With gasoline prices again approaching $4 a gallon, Mr. Romney, the presumptive Republican nominee, is also trying to merge energy and economic policy in a way that will make voters see increased energy production as a pocketbook issue.
Note that Lipton and Krauss don't say that increased U.S. energy production will actually affect the $4-a-gallon price of gas and hence the voters' pocketbooks; that would be inaccurate, since oil is a global commodity and it's impossible for the U.S. to increase its production enough to change it substantially. In fact, with the formulation "in a way that will make voters see," the Times reporters suggest that they are well aware that increased oil drilling will not actually alter gas prices–that this is a matter of changing public perceptions, not economic realities.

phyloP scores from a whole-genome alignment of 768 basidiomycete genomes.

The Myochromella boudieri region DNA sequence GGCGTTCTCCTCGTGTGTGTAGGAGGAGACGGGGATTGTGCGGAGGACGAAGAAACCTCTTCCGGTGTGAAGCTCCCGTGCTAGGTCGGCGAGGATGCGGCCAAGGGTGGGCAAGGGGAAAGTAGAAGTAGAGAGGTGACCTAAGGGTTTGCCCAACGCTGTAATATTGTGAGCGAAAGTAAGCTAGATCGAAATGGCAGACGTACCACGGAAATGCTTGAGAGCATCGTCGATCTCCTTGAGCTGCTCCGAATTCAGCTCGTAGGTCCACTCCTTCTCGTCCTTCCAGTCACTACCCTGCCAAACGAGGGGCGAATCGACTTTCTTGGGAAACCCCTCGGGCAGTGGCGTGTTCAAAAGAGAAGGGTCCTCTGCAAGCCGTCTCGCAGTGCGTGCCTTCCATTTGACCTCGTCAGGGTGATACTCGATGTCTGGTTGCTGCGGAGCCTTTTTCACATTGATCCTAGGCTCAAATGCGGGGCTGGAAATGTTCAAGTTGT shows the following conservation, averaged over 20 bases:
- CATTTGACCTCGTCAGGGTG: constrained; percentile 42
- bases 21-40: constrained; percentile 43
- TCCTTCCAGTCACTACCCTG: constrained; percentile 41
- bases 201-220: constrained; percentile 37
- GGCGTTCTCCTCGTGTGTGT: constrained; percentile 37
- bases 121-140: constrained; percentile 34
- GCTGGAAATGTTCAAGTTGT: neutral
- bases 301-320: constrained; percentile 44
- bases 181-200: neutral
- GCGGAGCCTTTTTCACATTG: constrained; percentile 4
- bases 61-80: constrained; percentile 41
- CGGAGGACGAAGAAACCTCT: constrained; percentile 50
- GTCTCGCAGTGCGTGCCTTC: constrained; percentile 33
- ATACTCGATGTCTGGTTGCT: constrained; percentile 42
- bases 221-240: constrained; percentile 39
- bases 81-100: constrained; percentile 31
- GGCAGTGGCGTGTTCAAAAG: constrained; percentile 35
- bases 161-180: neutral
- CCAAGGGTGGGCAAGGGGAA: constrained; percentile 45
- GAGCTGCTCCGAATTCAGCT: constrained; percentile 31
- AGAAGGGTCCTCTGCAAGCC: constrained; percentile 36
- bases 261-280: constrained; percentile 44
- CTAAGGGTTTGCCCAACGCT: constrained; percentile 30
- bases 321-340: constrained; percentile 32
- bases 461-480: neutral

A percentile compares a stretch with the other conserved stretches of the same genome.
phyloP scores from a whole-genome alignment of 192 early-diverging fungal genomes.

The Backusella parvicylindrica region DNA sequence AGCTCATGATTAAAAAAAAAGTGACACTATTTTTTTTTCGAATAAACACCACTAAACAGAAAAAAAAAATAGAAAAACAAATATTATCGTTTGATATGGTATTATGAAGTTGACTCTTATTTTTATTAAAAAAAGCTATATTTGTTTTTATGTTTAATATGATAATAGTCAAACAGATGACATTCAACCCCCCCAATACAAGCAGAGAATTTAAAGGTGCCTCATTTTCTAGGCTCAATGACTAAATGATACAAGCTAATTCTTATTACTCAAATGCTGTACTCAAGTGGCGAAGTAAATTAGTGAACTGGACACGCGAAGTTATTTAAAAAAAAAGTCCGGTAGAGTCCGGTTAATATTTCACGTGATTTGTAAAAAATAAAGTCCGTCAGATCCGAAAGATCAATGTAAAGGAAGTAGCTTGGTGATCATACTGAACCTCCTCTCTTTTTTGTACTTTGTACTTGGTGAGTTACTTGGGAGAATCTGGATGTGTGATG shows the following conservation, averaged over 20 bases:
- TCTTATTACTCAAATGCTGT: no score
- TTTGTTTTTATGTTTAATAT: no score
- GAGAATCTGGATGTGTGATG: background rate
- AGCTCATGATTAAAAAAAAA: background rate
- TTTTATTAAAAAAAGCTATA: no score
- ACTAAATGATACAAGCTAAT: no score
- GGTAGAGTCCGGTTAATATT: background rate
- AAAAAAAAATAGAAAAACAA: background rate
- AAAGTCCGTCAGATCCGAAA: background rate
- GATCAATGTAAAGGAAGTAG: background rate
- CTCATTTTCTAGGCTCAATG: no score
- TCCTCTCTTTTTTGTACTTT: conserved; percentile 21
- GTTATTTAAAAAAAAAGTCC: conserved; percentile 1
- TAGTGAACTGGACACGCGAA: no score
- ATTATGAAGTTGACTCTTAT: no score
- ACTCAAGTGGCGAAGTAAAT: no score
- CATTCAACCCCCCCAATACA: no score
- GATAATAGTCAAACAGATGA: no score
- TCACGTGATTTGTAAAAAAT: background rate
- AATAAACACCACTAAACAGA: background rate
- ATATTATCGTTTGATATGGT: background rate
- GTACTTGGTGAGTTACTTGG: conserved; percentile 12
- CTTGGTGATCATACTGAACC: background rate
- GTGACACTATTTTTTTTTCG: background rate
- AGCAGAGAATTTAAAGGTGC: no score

But then, Lipton and Krass don't do anything in their piece to let the reader know that the implied connection between increased drilling and lower gas prices is fraudulent. They're like savvy audience members at a magic show, able to see how the tricks are done but choosing not to give away the secrets to those who are taken in.
"In a way that will make voters see" is the wink, Lipton and Krauss's way of showing that they don't actually believe rabbits can magically appear in hats, even as they allow most of their readers to persist in that delusion.